USENIX Security Symposium 2019

Thinkst in Santa Clara

Last week Haroon and I found ourselves at the 28th USENIX Security Symposium in balmy Santa Clara. We made the trip from Vegas for Haroon's invited talk at the main event, and I took the opportunity to present at one of the side workshops (HotSec). This is a short recap of our USENEX experience.

Neither Haroon nor I have attended USENIX events previously, despite over 20 Black Hat USAs between the two of us. What's worse, we both used to read ;login: regularly, and the research coming out of USENIX Security is typically thorough. When this opportunity presented itself, we couldn't turn it down.

Drawing comparisons between USENIX and Black Hat/DEF CON is a bit unfair as they have different goals entirely, but given the consecutive weeks they run on, I think it's ok. Compared to Black Hat/DEF CON, obvious differences are the smaller scale (there were fewer speaking rooms and smaller audiences), primarily academic focus, and no side events that we saw. (Black Hat and DEF CON usually have have a ton of parties and events in parallel with the main conference.) USENIX is billed as a place for industry and academia to meet, but most of the talks were academic. I'll come back to this shortly.

The event

Event organisation was slick, and the venue was a welcome respite from the Vegas casinos. No one was screwing around with the WiFi (at least, not detectably...) and the AV just worked for the most part. Session chairs played their role admirably in corralling speakers and audiences, keeping a close track on time and chiming in with questions when the audience was quiet.

USENIX was much more sedate than either Black Hat or DEF CON. No Expo area (the handful of sponsors each had a table in a small foyer), no special effects, no massive signs, no hacker cosplay, no one shouting in the corridors, no visible media, no gags or gimmicks. The list goes on. It just reinforces how much of an outlier the Vegas events are.

Our talks

Haroon's talk used our Canarytokens as a lens to explore how defensive teams need to embrace quicker, hackier solutions to win. The central thesis being that the current battle field is too fluid, which favours the lighter more agile M.O of attackers. We'll publish more details on this in the following weeks.

My talk was a brief exposition on our take of honeypots as breach detection vs observers, with the experience of running Canary to back it up. In the next few days we'll publish another post here delving into this.

.edu dominates

Turning to the talks, virtually all of them were densely packed with information. The acceptance rate was something like 15% (115 from 740 submissions), and (as typical for academic conferences), authors submitted completed works. To rise above the pack, papers must cover lots of ground. Accepted authors only have a 20-minute presentation slot to talk about their work and take questions. It means the authors fly through the highlights of their research, frequently leaving out large chunks of content from the presentation and instead deferring to the paper to make the time limit. That's at odds with Black Hat's 50-minute slots which usually include a weighty background section (I recall us having to fill 75 minutes at Black Hat at a point.)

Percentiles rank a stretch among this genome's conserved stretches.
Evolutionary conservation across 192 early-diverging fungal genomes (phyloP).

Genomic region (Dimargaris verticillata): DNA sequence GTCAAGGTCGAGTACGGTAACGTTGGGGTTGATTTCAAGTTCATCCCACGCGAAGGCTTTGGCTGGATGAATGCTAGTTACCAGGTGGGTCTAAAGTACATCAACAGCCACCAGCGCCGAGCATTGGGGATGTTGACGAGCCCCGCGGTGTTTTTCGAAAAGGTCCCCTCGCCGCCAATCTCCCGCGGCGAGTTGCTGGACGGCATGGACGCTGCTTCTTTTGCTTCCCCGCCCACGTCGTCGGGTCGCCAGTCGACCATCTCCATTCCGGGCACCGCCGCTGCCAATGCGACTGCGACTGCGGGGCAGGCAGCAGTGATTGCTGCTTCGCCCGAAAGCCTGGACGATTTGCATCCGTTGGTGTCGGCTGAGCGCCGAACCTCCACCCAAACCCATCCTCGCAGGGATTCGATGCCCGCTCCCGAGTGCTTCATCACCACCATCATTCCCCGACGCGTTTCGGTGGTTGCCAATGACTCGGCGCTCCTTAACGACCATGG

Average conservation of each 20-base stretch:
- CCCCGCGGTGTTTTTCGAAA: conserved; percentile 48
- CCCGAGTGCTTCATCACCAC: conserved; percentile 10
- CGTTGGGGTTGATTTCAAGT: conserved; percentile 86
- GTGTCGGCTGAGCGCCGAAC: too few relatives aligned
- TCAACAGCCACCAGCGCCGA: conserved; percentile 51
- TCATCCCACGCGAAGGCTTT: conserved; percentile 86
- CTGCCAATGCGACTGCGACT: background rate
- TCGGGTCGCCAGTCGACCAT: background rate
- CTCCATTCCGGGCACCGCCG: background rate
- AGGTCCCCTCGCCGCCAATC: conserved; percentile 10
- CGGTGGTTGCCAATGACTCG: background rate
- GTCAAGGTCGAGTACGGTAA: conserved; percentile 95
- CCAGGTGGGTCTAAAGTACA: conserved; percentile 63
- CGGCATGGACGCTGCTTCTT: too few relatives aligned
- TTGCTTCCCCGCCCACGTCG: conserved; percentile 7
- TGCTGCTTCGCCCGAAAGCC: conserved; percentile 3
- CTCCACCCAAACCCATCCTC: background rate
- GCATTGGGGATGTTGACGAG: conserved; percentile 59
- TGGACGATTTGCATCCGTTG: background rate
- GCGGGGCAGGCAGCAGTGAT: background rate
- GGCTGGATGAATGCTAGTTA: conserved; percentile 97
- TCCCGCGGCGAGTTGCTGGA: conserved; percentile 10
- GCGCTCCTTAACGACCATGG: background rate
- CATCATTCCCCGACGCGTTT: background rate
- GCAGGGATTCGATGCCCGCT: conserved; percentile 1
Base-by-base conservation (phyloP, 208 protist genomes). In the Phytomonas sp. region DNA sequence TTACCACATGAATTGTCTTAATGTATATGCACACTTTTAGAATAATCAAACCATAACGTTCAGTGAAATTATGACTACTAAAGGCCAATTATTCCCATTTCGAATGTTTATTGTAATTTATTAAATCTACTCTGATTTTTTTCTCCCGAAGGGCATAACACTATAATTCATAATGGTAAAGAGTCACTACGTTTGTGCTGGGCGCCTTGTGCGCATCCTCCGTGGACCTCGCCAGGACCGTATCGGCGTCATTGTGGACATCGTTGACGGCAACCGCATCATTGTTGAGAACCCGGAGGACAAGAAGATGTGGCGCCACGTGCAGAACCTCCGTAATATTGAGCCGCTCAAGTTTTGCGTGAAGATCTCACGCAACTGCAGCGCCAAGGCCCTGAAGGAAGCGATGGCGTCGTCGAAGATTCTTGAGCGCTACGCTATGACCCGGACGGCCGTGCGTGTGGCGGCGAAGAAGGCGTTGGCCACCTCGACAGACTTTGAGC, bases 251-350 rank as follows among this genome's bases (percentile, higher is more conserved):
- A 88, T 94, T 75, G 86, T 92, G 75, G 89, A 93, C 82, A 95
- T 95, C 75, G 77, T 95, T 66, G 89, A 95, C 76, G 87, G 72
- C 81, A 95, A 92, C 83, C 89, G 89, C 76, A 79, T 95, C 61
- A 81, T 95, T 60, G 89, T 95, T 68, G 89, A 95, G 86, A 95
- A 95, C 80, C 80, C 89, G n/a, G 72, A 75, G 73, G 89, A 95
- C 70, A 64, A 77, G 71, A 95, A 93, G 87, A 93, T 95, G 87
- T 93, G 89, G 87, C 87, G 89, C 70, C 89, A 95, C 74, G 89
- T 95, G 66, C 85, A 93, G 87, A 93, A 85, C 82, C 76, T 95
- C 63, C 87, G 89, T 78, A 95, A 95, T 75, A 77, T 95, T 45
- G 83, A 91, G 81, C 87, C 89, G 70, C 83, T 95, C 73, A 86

Abbreviated talks also mean that sometimes the speakers just have to assume the audience has a background in their topic; there's simply not enough time to cover background plus what they did. In those talks you can expect to be reading the papers as you can quickly be left behind.

In contrast to Black Hat's many parallel tracks with breaks between every talk, USENIX ran three parallel tracks with up to five 20-minute talks in a row. This meant that you could potentially see 53 talks if you sat in one of the main speaking rooms for the three days. It's a firehose of new work, and it was great.

Academia dominated the talks. Of the 36 talks I saw, just two were purely from industry (both were from the Google Chrome folks). I suspect the completed paper requirement serves as a natural barrier against submissions from industry. A completed paper is the output of regular academic work, and finding a publication venue afterwards is a stressful but comparatively minor part.

For industry folks, a research paper isn't a natural goal; they'd need to set aside time for this side project. It's easier to hit an earlier result (like a bug or technique) and submit to an industry conference. Since career progression isn't tied to paper publication, there's much less incentive to write one.

In addition, there's also very different standards for the talks. It's clear that merely finding a bug or figuring out a way to find bugs isn't going to get your paper accepted. Virtually every paper had extensive surveys or evaluations. At USENIX there's a big push towards gathering data, either in the form of measuring prevalence or in designing tests for evaluating new defences, and then making that data available for others to analyse. Collecting data is a large part of the research effort. Contrast that with a Black Hat talk which describes (say) a new heap manipulation technique demonstrated with a specific bug. The bug's prevalence will get a cursory slide or two, but talks are accepted if the exploitation techniques are novel.

Talk skim